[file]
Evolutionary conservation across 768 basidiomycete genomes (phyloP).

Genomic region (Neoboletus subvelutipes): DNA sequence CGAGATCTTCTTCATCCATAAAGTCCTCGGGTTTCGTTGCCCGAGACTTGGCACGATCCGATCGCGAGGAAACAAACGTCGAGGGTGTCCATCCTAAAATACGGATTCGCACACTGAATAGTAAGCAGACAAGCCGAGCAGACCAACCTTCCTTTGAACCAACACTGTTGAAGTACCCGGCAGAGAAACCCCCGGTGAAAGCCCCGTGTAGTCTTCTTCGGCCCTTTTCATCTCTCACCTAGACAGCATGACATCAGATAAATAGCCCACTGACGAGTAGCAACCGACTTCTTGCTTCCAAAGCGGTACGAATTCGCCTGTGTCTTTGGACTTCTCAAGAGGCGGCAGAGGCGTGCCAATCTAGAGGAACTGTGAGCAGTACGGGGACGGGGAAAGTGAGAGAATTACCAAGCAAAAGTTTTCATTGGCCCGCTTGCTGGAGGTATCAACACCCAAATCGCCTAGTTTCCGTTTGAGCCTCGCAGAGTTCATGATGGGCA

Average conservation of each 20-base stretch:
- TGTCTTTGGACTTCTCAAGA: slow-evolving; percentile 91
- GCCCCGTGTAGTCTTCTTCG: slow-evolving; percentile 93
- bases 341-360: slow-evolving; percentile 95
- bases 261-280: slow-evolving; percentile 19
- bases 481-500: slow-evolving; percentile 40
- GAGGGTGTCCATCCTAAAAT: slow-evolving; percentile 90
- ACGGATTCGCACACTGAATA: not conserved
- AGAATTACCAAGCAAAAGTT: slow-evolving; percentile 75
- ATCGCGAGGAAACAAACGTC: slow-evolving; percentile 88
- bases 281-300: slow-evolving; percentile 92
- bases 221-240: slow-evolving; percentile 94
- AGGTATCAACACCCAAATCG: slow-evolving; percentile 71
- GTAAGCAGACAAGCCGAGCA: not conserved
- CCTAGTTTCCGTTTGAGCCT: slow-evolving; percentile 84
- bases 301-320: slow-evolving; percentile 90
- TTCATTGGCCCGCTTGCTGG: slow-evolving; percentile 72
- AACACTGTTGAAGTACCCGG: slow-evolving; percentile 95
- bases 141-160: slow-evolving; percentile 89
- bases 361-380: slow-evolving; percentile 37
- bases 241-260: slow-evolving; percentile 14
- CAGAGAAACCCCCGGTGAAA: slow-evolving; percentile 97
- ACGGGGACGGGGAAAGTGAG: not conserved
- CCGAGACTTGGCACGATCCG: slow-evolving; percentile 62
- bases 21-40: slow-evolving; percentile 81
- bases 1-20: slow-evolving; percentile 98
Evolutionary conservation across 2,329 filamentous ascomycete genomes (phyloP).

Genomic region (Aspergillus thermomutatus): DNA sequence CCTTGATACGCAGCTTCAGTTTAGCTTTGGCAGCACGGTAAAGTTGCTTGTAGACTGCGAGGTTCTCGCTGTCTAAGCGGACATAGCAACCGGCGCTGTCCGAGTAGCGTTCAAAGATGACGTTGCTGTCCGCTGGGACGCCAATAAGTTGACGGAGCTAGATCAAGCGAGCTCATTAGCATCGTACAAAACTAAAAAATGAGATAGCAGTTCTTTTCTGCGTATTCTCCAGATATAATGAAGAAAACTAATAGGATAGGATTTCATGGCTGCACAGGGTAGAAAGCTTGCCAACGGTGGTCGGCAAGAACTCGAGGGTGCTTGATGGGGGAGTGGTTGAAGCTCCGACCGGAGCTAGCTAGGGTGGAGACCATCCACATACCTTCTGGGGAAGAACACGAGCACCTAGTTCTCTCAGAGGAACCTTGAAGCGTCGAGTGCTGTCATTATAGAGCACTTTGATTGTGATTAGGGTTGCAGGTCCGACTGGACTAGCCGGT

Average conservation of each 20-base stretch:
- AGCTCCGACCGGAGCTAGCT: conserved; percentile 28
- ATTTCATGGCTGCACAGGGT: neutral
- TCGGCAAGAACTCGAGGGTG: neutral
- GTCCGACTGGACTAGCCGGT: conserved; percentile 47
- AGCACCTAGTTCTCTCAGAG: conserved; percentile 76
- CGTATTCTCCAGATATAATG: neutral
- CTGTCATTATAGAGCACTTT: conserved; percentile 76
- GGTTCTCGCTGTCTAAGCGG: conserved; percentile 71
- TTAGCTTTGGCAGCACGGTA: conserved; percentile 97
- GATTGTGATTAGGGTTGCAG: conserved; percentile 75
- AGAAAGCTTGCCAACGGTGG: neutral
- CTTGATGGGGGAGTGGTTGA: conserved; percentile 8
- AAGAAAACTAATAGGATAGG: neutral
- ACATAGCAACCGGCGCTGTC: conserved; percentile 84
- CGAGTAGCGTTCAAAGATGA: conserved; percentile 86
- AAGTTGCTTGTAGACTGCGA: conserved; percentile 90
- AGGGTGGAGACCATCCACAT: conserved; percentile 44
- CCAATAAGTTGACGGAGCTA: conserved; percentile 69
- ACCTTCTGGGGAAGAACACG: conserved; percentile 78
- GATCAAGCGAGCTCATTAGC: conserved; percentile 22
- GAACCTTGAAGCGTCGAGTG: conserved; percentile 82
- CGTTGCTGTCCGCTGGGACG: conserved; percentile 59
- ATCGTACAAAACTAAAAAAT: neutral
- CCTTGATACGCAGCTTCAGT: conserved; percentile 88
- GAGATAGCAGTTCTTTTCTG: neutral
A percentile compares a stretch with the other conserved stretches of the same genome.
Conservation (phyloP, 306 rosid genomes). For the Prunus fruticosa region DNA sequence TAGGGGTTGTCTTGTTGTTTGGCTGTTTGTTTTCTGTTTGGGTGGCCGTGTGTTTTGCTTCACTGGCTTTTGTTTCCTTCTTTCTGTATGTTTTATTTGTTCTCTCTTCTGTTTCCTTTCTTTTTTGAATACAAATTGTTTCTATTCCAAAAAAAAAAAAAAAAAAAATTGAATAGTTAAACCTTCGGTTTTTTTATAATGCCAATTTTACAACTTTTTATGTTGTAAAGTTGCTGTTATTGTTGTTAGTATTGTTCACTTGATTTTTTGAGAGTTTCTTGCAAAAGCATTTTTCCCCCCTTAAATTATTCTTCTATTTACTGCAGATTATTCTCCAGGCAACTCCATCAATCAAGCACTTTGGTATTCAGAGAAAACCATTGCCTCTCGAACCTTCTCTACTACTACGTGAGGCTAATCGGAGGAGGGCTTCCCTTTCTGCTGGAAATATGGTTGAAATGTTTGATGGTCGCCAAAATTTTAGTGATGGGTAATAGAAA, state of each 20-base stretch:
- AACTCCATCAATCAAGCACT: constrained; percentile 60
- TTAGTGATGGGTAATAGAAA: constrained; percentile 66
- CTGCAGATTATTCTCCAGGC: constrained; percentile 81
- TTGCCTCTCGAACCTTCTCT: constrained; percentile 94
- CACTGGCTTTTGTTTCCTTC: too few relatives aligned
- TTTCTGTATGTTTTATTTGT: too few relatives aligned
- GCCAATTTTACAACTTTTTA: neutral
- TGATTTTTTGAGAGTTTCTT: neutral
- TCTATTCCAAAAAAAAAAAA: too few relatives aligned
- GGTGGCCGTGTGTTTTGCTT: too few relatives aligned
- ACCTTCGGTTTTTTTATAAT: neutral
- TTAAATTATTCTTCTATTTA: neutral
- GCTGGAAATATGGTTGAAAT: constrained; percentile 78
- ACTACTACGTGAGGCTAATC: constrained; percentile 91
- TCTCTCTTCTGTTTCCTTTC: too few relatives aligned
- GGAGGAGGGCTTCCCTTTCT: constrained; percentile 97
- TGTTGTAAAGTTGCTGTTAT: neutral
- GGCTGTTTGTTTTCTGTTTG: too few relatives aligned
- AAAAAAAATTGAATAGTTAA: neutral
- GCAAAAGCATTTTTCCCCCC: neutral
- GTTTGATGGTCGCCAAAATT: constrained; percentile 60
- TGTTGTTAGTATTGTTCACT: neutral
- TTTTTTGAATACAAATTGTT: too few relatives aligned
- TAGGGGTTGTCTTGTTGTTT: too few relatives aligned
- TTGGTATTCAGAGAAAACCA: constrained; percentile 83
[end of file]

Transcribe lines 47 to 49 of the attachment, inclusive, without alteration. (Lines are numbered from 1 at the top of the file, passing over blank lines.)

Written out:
- AAGTTGCTTGTAGACTGCGA: conserved; percentile 90
- AGGGTGGAGACCATCCACAT: conserved; percentile 44
- CCAATAAGTTGACGGAGCTA: conserved; percentile 69